Now that we’re in March and the Summer 2019 course schedules are available, it’s the perfect time to start thinking about summer – summer courses, that is. As someone who has taken quite a few summer courses during their time at York University, I am here to help you consider whether or not to take on a summer course load in 2019!
As always, if you are unsure about taking summer courses, or which courses to take, you should speak with your Faculty’s Academic Advisor.
Note: Each Faculty has different limits for the number of credits you can take during the summer session. Please confirm your Faculty’s guidelines before enrolling in any Summer courses.
How Are Summer Courses Organized?
Before we go into our pros and cons list, we need to break down how summer courses are organized. Summer courses are separated into three main terms: S1 (end of April to mid-June), S2 (mid-July to early-August) and SU (spanning both periods). It’s important to keep this in mind when you’re selecting your courses, because the S1 and S2 terms offer accelerated courses over an 8-week period instead of the 12 weeks we’re used to in the Fall/Winter terms. If you find that your learning style needs the full 12 weeks, then you may want to stick to SU courses.
Another thing to consider is the number of credits you want to take! Courses with a higher credit value may meet on a condensed schedule with multiple classes per week. Before you sign up for the course, consider how you will manage your time to handle the schedule and pace.
Success Tip: Organize your Summer courses to best suit your schedule – if you know that you’re going to be very busy in July and August, take Summer courses in the S1 term.
What Are the Pros and Cons of Summer Courses?
One of the most important things to keep in mind when making your decision is whether or not summer courses work best for you. In addition to speaking with your Academic Advisor, take a look at the pros and cons outlined below to help you make your choice!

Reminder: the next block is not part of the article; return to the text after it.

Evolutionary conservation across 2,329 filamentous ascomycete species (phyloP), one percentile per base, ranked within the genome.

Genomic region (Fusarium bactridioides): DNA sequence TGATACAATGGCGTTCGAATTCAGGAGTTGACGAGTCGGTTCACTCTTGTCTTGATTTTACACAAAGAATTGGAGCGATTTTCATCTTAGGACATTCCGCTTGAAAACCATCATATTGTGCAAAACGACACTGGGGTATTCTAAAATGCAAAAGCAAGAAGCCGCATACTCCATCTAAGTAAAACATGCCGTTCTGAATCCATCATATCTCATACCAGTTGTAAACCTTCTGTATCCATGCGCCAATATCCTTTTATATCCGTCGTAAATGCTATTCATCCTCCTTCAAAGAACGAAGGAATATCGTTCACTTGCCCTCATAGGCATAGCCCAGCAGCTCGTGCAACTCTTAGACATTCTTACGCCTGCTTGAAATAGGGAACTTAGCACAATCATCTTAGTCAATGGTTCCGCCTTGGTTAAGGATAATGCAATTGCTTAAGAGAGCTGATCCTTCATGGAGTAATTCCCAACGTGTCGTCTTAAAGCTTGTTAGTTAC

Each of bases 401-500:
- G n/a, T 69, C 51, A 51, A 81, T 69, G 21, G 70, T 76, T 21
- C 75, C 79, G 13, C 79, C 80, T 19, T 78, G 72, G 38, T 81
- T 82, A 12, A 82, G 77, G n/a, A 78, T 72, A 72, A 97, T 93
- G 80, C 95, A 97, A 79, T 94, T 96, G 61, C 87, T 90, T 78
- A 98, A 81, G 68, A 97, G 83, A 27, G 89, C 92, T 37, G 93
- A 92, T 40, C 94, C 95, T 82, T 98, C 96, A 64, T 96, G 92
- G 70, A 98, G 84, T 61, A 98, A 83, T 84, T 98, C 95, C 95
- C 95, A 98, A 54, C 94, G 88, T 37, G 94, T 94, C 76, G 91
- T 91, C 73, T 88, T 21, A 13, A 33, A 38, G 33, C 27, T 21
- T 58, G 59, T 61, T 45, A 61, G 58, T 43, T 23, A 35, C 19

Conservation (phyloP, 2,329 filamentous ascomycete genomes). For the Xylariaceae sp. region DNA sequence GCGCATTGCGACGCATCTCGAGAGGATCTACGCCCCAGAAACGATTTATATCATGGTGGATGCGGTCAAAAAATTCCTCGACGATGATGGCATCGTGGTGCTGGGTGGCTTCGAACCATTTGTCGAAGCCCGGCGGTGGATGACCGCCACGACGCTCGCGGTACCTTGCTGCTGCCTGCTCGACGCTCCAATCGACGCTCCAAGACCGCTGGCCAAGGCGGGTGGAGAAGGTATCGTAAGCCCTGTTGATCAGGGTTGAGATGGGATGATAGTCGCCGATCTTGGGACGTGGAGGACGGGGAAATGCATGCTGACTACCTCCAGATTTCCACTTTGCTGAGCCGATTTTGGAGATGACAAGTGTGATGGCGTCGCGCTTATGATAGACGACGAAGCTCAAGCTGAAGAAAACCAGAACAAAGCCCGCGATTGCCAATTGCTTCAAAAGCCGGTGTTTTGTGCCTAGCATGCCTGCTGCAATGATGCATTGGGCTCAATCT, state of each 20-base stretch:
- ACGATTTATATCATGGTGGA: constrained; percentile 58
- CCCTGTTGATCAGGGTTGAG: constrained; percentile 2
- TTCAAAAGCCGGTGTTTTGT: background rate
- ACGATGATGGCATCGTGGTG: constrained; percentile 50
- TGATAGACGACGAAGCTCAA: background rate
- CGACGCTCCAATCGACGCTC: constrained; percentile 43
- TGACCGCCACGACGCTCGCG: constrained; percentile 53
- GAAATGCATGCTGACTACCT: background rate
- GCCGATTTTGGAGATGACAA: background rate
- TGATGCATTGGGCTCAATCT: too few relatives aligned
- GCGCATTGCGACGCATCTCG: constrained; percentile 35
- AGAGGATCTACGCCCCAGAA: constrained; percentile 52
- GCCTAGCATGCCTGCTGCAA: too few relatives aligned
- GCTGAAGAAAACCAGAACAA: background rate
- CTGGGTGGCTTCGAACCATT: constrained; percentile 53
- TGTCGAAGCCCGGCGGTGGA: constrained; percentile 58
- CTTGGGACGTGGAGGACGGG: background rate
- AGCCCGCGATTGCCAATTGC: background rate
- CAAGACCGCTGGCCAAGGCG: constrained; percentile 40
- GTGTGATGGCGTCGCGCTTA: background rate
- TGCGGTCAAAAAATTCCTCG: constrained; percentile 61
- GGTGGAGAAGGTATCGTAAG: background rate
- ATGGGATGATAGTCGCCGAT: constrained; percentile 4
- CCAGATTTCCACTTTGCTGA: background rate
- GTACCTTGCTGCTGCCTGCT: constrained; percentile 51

1. Help balance your Fall/Winter schedule
If you prefer to take four courses instead of five during the fall/winter session, you can take a few classes ahead of time to help balance out your schedule.
Balancing out your schedule this way will also help you stay on track with your credits!
2. Solve a course conflict
If you had to choose between courses in the previous academic session due to a course conflict, you may be able to take the one in the summer. You can also talk to an Academic Advisor to see if there will be any course conflicts in the upcoming fall/winter academic session and solve a conflict in advance.
3. Take a class online and go home for the summer
If you don’t call Toronto home during the summer, taking online summer courses is a great way to keep up with your studies and still go home! You can also earn credits while keeping flexible hours for your summer job by taking an online class.
4. Reach ahead
If you’re like me and require more than 120 credits to graduate, summer courses are a fantastic way to get a head start and stay on (or ahead) of schedule! Also, if you need to a few more credits to graduate, summer courses are a great opportunity to finish your degree and graduate in October.
5. Take a prerequisite
A lot of upper-year classes require prerequisites, but if you don’t have a lot of space in your Fall/Winter schedule, they can be hard to fit in. Summer courses offer another way for you to take your prerequisites before the next Fall/Winter session. Look at past course listings and/or talk with your Academic Advisor to make sure you have all of your prerequisites.
1. Accelerated timeframe
Compared to our typical fall/winter courses, summer courses during the S1 and S2 terms are about four weeks shorter. As a result, coursework can feel heavier, since students are given the same amount of material on an accelerated timeframe.
Thankfully, there’s a simple fix: if you prefer a 12-week schedule, select a course in the SU term. Since the SU term runs from May to August, it’s the same length as our fall and winter terms!
2. Fewer course listings
Although York U offers a wide scope of summer courses, they do not offer the same number of courses in the summer session as they do in the Fall/Winter session.
However, if you plan which courses to take during the fall/winter session and talk to an Academic Advisor to learn which classes are available in the summer session, you can still take advantage of the pros listed above!
3. Balancing work, school and daily life
This is probably one of the trickiest parts of summer courses—finding a balance between work, school and daily life.
If you know that you’ll have a heavier social calendar or will be working full-time, consider taking only one course during the summer, rather than two or three. You can also be selective about the academic session – if your May and June months are lighter, try a course in the S1 term!
Everyone’s schedule preferences are different, so make sure that you pick the courses that work best for you. Search the York Courses Website to find out what options are available and take the opportunity to learn more about what Summer courses can offer!
If you have any questions, please leave a comment below or tweet us @YorkUStudents.